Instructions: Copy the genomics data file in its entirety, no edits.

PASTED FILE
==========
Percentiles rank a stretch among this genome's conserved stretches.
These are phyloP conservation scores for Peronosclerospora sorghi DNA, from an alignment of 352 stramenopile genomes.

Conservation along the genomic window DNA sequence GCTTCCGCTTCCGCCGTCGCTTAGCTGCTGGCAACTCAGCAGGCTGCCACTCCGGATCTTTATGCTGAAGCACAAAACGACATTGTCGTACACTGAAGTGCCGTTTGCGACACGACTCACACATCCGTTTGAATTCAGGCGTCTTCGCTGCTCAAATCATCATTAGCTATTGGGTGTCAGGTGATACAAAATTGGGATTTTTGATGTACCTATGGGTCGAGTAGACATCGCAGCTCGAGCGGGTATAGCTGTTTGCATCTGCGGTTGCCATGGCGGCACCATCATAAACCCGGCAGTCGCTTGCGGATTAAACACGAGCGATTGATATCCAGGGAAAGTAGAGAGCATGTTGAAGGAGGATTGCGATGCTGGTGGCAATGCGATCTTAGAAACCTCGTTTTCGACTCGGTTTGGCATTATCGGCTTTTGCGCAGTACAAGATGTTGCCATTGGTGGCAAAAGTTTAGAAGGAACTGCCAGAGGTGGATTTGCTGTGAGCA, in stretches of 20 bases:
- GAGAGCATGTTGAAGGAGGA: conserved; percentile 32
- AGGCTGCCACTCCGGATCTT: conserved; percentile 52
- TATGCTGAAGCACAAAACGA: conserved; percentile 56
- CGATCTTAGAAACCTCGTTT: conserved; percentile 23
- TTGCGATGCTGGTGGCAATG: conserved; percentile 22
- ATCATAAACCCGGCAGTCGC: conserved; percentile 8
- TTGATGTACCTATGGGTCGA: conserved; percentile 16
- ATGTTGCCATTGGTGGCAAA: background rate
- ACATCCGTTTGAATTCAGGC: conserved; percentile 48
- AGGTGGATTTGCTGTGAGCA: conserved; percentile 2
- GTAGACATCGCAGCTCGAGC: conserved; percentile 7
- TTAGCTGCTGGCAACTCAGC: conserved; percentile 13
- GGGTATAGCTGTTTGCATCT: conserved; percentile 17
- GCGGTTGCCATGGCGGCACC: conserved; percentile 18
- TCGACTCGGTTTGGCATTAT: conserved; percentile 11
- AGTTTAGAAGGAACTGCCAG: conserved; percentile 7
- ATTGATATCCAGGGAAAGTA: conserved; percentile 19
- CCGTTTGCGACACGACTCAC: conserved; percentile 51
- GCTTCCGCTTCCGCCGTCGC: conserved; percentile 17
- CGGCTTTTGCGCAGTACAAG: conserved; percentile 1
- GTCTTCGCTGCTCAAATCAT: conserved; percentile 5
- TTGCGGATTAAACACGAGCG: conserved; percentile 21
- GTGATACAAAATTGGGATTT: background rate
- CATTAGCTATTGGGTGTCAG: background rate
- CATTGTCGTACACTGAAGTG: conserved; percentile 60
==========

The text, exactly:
Percentiles rank a stretch among this genome's conserved stretches.
These are phyloP conservation scores for Peronosclerospora sorghi DNA, from an alignment of 352 stramenopile genomes.

Conservation along the genomic window DNA sequence GCTTCCGCTTCCGCCGTCGCTTAGCTGCTGGCAACTCAGCAGGCTGCCACTCCGGATCTTTATGCTGAAGCACAAAACGACATTGTCGTACACTGAAGTGCCGTTTGCGACACGACTCACACATCCGTTTGAATTCAGGCGTCTTCGCTGCTCAAATCATCATTAGCTATTGGGTGTCAGGTGATACAAAATTGGGATTTTTGATGTACCTATGGGTCGAGTAGACATCGCAGCTCGAGCGGGTATAGCTGTTTGCATCTGCGGTTGCCATGGCGGCACCATCATAAACCCGGCAGTCGCTTGCGGATTAAACACGAGCGATTGATATCCAGGGAAAGTAGAGAGCATGTTGAAGGAGGATTGCGATGCTGGTGGCAATGCGATCTTAGAAACCTCGTTTTCGACTCGGTTTGGCATTATCGGCTTTTGCGCAGTACAAGATGTTGCCATTGGTGGCAAAAGTTTAGAAGGAACTGCCAGAGGTGGATTTGCTGTGAGCA, in stretches of 20 bases:
- GAGAGCATGTTGAAGGAGGA: conserved; percentile 32
- AGGCTGCCACTCCGGATCTT: conserved; percentile 52
- TATGCTGAAGCACAAAACGA: conserved; percentile 56
- CGATCTTAGAAACCTCGTTT: conserved; percentile 23
- TTGCGATGCTGGTGGCAATG: conserved; percentile 22
- ATCATAAACCCGGCAGTCGC: conserved; percentile 8
- TTGATGTACCTATGGGTCGA: conserved; percentile 16
- ATGTTGCCATTGGTGGCAAA: background rate
- ACATCCGTTTGAATTCAGGC: conserved; percentile 48
- AGGTGGATTTGCTGTGAGCA: conserved; percentile 2
- GTAGACATCGCAGCTCGAGC: conserved; percentile 7
- TTAGCTGCTGGCAACTCAGC: conserved; percentile 13
- GGGTATAGCTGTTTGCATCT: conserved; percentile 17
- GCGGTTGCCATGGCGGCACC: conserved; percentile 18
- TCGACTCGGTTTGGCATTAT: conserved; percentile 11
- AGTTTAGAAGGAACTGCCAG: conserved; percentile 7
- ATTGATATCCAGGGAAAGTA: conserved; percentile 19
- CCGTTTGCGACACGACTCAC: conserved; percentile 51
- GCTTCCGCTTCCGCCGTCGC: conserved; percentile 17
- CGGCTTTTGCGCAGTACAAG: conserved; percentile 1
- GTCTTCGCTGCTCAAATCAT: conserved; percentile 5
- TTGCGGATTAAACACGAGCG: conserved; percentile 21
- GTGATACAAAATTGGGATTT: background rate
- CATTAGCTATTGGGTGTCAG: background rate
- CATTGTCGTACACTGAAGTG: conserved; percentile 60